First Midwest Bank Payment Process

Expert Rating


Feature prioritization
User journey and personas
User research



Using the First Midwest Bank online payment through the website, I found myself frustrated attempting to make a payment. The payment process was done on a different website from the main account access site, which was not intuitive. I would log into the main site to be frustrated that I needed to go to another site to make the payment. I then used the app, only to find that the payment process had a similar issue. As I make all of my financial and service payments online, I was puzzled as to why this process felt different than the other payment processes.

A study to improve the payment process for First Midwest Bank. This project will focus on the mobile app for presentation but the findings apply to the web payment process as well.

Slide presentation
Project document  *Available from within the slide
Resources (if any)

Solution Summary

This is the project breakdown for First Midwest Bank Payment Process. The First Midwest Bank manual payment process suffered from being inconsistent with customer expectations, confusing and difficult if you were trying to use the app with a disability. Research showed customers preferred simple banking applications and that there is potentially measurable gain from being simpler as well. The payment process was simplified from 8 steps to 4, made more intuitive, and avoided the smaller font and clutter of the previous process.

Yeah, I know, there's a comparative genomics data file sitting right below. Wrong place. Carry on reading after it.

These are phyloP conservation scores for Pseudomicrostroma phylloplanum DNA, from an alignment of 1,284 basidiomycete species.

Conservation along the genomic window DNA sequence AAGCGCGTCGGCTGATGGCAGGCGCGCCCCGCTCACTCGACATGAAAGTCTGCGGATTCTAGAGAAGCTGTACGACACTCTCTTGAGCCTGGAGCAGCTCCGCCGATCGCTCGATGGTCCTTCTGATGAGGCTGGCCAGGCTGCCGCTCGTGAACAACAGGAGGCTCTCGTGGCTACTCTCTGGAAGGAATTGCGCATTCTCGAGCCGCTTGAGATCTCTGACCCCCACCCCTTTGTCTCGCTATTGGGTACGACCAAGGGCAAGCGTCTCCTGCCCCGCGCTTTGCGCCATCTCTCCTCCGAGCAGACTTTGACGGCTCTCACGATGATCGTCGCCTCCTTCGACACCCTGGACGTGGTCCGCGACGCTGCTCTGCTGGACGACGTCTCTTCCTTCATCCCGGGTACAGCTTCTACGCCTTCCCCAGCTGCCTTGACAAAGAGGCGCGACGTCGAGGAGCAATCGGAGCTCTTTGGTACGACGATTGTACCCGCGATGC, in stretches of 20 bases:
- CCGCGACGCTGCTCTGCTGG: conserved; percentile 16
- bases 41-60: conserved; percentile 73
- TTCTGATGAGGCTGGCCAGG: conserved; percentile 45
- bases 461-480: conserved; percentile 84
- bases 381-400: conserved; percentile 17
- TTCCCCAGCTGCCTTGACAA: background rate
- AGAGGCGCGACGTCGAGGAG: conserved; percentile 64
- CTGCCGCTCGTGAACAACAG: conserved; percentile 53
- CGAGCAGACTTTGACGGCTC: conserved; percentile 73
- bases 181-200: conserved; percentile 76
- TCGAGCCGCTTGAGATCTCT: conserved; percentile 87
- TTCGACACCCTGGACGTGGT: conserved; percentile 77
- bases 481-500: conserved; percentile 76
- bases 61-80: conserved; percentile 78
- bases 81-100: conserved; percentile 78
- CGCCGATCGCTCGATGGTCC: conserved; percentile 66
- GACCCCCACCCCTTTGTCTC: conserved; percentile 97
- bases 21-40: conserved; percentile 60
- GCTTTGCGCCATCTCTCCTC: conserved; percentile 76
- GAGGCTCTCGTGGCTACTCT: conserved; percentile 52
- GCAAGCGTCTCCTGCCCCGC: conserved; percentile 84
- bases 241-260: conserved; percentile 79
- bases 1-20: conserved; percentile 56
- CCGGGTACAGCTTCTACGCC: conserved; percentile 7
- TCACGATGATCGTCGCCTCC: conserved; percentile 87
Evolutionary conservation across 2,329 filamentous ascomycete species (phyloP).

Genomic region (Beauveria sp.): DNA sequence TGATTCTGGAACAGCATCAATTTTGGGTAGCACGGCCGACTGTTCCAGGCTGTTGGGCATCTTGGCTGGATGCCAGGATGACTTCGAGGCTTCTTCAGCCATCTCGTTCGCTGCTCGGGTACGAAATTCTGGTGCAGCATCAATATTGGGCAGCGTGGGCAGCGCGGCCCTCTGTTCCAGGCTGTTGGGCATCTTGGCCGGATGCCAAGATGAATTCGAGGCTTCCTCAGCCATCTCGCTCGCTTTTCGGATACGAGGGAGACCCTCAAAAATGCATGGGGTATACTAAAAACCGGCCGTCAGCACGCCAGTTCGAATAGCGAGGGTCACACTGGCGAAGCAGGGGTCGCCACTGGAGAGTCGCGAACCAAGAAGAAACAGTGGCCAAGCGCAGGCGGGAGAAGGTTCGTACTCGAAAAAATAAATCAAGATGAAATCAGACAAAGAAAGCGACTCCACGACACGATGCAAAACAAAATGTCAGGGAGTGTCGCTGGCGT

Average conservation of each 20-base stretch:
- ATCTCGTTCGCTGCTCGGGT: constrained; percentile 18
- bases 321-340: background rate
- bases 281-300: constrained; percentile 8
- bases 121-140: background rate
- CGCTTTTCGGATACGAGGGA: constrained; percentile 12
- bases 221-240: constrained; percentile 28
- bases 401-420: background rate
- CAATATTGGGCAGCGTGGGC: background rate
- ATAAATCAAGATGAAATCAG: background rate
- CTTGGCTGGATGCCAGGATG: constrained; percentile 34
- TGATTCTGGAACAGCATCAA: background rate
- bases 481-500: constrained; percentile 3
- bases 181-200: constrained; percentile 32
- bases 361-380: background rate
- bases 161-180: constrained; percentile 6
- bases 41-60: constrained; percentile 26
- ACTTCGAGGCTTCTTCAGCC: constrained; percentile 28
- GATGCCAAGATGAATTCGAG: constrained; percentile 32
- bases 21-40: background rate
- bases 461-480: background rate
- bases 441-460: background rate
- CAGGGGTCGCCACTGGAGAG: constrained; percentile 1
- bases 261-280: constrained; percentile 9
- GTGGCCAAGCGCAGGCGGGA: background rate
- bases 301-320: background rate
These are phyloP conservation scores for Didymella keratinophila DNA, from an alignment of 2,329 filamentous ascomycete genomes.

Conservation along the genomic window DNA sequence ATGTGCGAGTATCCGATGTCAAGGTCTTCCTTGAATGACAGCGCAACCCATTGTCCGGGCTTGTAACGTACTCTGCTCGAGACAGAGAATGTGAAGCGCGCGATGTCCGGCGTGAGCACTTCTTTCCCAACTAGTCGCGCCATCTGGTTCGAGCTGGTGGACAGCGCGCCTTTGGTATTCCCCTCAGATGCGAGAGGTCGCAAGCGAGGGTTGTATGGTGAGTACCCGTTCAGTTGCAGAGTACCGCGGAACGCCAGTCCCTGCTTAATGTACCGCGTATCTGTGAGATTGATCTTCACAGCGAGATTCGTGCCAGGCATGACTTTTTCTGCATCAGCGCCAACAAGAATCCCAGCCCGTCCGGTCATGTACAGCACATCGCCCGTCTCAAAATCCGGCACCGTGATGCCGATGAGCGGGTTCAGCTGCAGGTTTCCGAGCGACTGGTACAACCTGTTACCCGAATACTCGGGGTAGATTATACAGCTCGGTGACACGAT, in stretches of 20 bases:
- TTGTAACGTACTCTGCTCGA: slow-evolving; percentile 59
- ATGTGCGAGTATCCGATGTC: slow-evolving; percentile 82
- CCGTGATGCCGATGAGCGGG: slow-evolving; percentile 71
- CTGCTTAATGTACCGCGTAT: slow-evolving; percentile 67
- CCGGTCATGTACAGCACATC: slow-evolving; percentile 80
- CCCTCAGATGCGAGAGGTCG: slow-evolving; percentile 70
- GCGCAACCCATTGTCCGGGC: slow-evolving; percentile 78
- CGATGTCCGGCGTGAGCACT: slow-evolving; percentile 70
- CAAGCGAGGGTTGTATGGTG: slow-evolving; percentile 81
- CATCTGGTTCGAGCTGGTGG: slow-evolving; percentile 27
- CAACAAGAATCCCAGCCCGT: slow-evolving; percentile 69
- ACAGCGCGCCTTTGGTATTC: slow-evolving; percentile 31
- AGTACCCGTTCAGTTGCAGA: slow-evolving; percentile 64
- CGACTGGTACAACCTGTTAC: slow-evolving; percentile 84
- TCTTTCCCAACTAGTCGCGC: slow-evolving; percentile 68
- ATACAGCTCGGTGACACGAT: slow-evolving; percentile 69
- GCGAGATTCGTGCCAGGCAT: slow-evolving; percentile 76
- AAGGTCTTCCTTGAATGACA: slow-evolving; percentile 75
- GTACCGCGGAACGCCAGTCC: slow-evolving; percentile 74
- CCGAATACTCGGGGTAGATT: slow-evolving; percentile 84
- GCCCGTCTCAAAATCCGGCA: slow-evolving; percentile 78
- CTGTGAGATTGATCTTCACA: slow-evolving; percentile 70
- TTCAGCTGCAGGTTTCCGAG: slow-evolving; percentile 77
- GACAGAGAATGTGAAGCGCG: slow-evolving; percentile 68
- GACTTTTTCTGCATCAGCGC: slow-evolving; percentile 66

• Exploratory Analysis
    • Online banking
    • Digital payments
    • Digital customer experience
    • Simplification of digital payments
  • Competitor payment process review
  • First Midwest Bank payment process review

Key findings

  1. Too many steps
  2. Two separate access processes
  3. Competitors offer a simpler process
  4. Not consistent with the Principles of Simple Banking

References (if any)
Full references are available in the Project research breakdown.

The author has not requested endorsement for this project.

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